Date: Sat 17 May 2003 - 22:18:09 GMT
> On Friday, May 16, 2003, at 09:05 PM, Chris wrote:
> > You mean that there is something in my brain, and your brain, that
> > is the same if we both saw the same thing?
> This is the core stratagem of the memeinthemind model, and-
> > Cos apart from on the most base
> > level of perception I'd have to part company with you.
> - it is precisely why I parted company from them, if indeed I ever did
> anything but have a few drinks at their parties.
> - Wade
Actually, this precise equivalence is a straw man; the selfsame meme would be encoded somewhat differently (although similarly, since the cognitive environment is in each case a human one) in different human brains, due to the requirement for it to accommodate to similar yet far from identical cognitive gestalts (the memes already there when it arrives). Peter can never be Paul, and neither can their brains contain contain the same memories and have elaborated through identical histories, so there is no requirement for Peter's neural encoding of meme X to be identical to Paul's encoding of meme X.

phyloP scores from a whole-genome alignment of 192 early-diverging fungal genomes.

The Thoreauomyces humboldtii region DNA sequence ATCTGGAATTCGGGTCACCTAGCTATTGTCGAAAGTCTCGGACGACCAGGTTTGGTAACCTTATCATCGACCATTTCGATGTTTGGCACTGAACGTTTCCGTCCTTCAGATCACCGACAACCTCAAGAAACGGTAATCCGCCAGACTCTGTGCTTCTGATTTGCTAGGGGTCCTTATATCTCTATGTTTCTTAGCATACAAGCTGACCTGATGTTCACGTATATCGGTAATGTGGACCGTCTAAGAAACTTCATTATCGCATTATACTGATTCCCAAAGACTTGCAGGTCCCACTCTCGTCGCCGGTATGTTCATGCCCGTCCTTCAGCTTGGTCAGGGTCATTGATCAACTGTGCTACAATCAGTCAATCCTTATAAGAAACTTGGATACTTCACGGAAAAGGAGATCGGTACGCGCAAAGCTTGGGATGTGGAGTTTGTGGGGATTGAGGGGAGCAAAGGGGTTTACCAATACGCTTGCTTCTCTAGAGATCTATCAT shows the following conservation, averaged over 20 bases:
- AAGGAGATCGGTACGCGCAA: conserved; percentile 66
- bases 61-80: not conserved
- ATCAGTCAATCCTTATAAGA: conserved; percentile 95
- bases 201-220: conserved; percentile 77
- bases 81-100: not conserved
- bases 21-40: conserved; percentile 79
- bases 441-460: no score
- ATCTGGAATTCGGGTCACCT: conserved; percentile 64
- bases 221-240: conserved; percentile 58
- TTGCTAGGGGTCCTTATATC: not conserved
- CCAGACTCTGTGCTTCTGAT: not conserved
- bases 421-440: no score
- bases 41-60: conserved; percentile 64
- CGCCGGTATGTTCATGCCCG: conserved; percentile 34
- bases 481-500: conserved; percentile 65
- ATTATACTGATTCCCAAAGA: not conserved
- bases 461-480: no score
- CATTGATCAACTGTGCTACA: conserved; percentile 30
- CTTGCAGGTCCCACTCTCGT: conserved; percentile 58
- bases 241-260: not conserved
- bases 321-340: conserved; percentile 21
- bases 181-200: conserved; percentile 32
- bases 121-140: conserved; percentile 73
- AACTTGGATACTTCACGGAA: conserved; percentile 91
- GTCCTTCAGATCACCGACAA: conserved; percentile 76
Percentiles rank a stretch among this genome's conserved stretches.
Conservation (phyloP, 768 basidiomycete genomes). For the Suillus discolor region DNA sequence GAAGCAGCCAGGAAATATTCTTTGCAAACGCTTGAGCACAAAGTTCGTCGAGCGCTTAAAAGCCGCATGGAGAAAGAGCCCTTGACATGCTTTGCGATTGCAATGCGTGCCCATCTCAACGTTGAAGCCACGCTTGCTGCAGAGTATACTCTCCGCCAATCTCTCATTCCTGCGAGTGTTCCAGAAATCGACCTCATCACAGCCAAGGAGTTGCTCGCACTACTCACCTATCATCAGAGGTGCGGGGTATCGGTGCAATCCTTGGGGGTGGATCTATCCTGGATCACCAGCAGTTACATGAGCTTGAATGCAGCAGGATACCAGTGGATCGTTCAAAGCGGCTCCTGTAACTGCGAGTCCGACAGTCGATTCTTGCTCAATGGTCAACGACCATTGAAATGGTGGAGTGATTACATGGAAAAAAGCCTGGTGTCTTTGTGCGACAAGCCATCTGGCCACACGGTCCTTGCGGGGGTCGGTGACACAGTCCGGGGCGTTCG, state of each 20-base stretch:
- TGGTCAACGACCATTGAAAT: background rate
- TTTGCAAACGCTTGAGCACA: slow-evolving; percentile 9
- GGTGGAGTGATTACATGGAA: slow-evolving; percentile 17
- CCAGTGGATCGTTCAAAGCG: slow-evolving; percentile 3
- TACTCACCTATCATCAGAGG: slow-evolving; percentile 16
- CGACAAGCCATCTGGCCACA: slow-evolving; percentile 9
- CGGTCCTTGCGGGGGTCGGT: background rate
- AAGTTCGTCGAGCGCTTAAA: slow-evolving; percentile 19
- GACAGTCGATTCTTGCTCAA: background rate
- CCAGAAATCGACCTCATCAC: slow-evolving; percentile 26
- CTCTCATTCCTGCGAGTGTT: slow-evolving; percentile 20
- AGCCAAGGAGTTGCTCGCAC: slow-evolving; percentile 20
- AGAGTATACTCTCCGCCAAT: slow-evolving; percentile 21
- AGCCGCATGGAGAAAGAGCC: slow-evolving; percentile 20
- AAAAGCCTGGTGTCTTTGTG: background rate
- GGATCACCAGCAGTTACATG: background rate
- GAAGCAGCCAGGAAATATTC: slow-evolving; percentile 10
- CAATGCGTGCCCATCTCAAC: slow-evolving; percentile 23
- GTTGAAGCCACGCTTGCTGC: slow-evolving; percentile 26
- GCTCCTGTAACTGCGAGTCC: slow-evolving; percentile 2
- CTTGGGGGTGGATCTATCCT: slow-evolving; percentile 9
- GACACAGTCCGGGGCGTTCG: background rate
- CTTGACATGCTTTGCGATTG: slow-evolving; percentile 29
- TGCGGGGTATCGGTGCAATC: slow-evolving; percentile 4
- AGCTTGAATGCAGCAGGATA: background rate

> This was distributed via the memetics list associated with the
> Journal of Memetics - Evolutionary Models of Information Transmission
> For information about the journal and the list (e.g. unsubscribing)
> see: http://www.cpm.mmu.ac.uk/jom-emit
This was distributed via the memetics list associated with the
Journal of Memetics - Evolutionary Models of Information Transmission
For information about the journal and the list (e.g. unsubscribing)
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